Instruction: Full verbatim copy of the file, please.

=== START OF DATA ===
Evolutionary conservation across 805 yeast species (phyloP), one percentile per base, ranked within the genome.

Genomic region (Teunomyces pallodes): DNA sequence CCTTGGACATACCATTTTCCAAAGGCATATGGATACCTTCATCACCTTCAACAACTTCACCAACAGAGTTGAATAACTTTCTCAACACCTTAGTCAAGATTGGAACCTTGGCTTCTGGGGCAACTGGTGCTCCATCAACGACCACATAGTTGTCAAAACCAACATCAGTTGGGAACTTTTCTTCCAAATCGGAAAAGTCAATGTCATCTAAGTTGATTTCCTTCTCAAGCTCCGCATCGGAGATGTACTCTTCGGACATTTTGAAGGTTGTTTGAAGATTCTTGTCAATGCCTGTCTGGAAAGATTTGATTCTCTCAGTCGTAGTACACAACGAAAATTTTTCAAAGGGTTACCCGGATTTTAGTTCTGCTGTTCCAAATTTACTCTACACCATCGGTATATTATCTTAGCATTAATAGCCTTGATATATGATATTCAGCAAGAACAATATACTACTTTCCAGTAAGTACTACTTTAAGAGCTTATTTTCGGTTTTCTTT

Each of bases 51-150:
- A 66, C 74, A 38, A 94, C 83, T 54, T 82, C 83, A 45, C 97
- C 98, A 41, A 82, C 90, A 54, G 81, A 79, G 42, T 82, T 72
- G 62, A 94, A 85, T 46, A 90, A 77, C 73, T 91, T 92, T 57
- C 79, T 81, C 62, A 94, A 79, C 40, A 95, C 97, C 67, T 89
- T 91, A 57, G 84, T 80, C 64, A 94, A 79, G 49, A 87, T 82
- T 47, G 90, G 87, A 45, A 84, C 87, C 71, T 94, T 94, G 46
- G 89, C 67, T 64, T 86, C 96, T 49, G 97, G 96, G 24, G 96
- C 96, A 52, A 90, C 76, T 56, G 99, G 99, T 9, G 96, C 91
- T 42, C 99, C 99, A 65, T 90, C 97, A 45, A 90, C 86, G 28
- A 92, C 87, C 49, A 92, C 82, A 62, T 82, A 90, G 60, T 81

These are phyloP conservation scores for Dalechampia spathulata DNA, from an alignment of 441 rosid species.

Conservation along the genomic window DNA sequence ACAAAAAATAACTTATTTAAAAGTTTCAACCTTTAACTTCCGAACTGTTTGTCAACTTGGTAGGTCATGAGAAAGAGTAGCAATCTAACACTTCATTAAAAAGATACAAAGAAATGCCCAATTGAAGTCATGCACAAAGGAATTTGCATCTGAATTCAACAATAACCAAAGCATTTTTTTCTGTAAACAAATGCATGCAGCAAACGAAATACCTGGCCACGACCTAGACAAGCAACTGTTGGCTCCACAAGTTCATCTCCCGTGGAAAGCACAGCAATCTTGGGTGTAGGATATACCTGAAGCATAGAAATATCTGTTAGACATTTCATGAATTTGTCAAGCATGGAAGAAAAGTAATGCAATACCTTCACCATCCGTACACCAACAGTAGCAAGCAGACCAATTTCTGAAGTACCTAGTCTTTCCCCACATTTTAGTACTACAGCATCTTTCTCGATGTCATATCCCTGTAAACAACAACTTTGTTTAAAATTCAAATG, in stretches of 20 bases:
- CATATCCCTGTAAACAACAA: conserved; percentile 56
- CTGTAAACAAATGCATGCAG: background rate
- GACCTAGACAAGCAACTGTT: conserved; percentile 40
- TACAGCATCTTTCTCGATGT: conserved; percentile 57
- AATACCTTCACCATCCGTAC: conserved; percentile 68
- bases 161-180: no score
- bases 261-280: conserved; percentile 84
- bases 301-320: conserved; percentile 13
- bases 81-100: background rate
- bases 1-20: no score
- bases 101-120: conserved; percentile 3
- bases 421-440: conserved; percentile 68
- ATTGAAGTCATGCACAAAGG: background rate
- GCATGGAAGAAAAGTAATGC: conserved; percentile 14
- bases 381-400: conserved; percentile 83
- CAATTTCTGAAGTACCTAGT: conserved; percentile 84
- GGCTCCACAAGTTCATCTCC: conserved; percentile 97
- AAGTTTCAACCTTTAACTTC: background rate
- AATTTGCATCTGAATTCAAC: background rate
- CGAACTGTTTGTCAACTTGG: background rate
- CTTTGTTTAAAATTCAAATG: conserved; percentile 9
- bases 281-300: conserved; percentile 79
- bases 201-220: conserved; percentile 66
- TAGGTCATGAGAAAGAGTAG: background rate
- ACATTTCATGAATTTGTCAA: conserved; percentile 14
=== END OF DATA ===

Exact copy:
Evolutionary conservation across 805 yeast species (phyloP), one percentile per base, ranked within the genome.

Genomic region (Teunomyces pallodes): DNA sequence CCTTGGACATACCATTTTCCAAAGGCATATGGATACCTTCATCACCTTCAACAACTTCACCAACAGAGTTGAATAACTTTCTCAACACCTTAGTCAAGATTGGAACCTTGGCTTCTGGGGCAACTGGTGCTCCATCAACGACCACATAGTTGTCAAAACCAACATCAGTTGGGAACTTTTCTTCCAAATCGGAAAAGTCAATGTCATCTAAGTTGATTTCCTTCTCAAGCTCCGCATCGGAGATGTACTCTTCGGACATTTTGAAGGTTGTTTGAAGATTCTTGTCAATGCCTGTCTGGAAAGATTTGATTCTCTCAGTCGTAGTACACAACGAAAATTTTTCAAAGGGTTACCCGGATTTTAGTTCTGCTGTTCCAAATTTACTCTACACCATCGGTATATTATCTTAGCATTAATAGCCTTGATATATGATATTCAGCAAGAACAATATACTACTTTCCAGTAAGTACTACTTTAAGAGCTTATTTTCGGTTTTCTTT

Each of bases 51-150:
- A 66, C 74, A 38, A 94, C 83, T 54, T 82, C 83, A 45, C 97
- C 98, A 41, A 82, C 90, A 54, G 81, A 79, G 42, T 82, T 72
- G 62, A 94, A 85, T 46, A 90, A 77, C 73, T 91, T 92, T 57
- C 79, T 81, C 62, A 94, A 79, C 40, A 95, C 97, C 67, T 89
- T 91, A 57, G 84, T 80, C 64, A 94, A 79, G 49, A 87, T 82
- T 47, G 90, G 87, A 45, A 84, C 87, C 71, T 94, T 94, G 46
- G 89, C 67, T 64, T 86, C 96, T 49, G 97, G 96, G 24, G 96
- C 96, A 52, A 90, C 76, T 56, G 99, G 99, T 9, G 96, C 91
- T 42, C 99, C 99, A 65, T 90, C 97, A 45, A 90, C 86, G 28
- A 92, C 87, C 49, A 92, C 82, A 62, T 82, A 90, G 60, T 81

These are phyloP conservation scores for Dalechampia spathulata DNA, from an alignment of 441 rosid species.

Conservation along the genomic window DNA sequence ACAAAAAATAACTTATTTAAAAGTTTCAACCTTTAACTTCCGAACTGTTTGTCAACTTGGTAGGTCATGAGAAAGAGTAGCAATCTAACACTTCATTAAAAAGATACAAAGAAATGCCCAATTGAAGTCATGCACAAAGGAATTTGCATCTGAATTCAACAATAACCAAAGCATTTTTTTCTGTAAACAAATGCATGCAGCAAACGAAATACCTGGCCACGACCTAGACAAGCAACTGTTGGCTCCACAAGTTCATCTCCCGTGGAAAGCACAGCAATCTTGGGTGTAGGATATACCTGAAGCATAGAAATATCTGTTAGACATTTCATGAATTTGTCAAGCATGGAAGAAAAGTAATGCAATACCTTCACCATCCGTACACCAACAGTAGCAAGCAGACCAATTTCTGAAGTACCTAGTCTTTCCCCACATTTTAGTACTACAGCATCTTTCTCGATGTCATATCCCTGTAAACAACAACTTTGTTTAAAATTCAAATG, in stretches of 20 bases:
- CATATCCCTGTAAACAACAA: conserved; percentile 56
- CTGTAAACAAATGCATGCAG: background rate
- GACCTAGACAAGCAACTGTT: conserved; percentile 40
- TACAGCATCTTTCTCGATGT: conserved; percentile 57
- AATACCTTCACCATCCGTAC: conserved; percentile 68
- bases 161-180: no score
- bases 261-280: conserved; percentile 84
- bases 301-320: conserved; percentile 13
- bases 81-100: background rate
- bases 1-20: no score
- bases 101-120: conserved; percentile 3
- bases 421-440: conserved; percentile 68
- ATTGAAGTCATGCACAAAGG: background rate
- GCATGGAAGAAAAGTAATGC: conserved; percentile 14
- bases 381-400: conserved; percentile 83
- CAATTTCTGAAGTACCTAGT: conserved; percentile 84
- GGCTCCACAAGTTCATCTCC: conserved; percentile 97
- AAGTTTCAACCTTTAACTTC: background rate
- AATTTGCATCTGAATTCAAC: background rate
- CGAACTGTTTGTCAACTTGG: background rate
- CTTTGTTTAAAATTCAAATG: conserved; percentile 9
- bases 281-300: conserved; percentile 79
- bases 201-220: conserved; percentile 66
- TAGGTCATGAGAAAGAGTAG: background rate
- ACATTTCATGAATTTGTCAA: conserved; percentile 14